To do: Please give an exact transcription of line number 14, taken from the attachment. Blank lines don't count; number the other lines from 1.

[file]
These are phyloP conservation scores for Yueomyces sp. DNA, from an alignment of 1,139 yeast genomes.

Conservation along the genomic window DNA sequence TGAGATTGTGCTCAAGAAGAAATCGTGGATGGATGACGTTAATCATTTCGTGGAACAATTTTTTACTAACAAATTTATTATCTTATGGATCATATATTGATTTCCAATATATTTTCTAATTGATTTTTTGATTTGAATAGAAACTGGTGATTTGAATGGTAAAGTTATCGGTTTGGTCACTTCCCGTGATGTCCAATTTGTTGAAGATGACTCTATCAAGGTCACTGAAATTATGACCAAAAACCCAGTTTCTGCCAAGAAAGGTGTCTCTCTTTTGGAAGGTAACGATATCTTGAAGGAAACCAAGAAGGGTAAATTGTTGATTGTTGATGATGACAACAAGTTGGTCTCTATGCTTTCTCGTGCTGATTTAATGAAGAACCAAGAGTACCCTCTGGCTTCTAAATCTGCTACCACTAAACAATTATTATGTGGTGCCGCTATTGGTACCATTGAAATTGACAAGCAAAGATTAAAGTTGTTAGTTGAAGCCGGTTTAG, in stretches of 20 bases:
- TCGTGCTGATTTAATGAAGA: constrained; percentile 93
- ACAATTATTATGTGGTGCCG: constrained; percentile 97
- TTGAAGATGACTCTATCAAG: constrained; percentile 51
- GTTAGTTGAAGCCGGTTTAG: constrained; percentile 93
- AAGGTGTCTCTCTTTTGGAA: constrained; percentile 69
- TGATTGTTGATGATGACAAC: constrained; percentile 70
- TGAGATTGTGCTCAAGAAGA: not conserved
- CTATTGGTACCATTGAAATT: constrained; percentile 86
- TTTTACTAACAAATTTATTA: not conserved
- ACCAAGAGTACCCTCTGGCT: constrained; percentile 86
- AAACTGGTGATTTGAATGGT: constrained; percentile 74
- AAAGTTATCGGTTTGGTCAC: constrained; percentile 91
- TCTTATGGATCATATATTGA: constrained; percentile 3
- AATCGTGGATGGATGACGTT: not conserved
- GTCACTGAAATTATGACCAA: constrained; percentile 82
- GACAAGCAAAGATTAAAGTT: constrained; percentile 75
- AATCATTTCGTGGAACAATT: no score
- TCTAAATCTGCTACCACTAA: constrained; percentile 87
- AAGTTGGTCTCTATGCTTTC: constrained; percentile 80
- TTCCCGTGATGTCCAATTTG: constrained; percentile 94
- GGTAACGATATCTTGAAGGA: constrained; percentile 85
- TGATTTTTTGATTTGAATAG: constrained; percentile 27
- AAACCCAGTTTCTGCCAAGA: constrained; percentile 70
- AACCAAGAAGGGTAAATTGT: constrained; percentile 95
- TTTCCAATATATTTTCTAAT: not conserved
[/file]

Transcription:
- AAAGTTATCGGTTTGGTCAC: constrained; percentile 91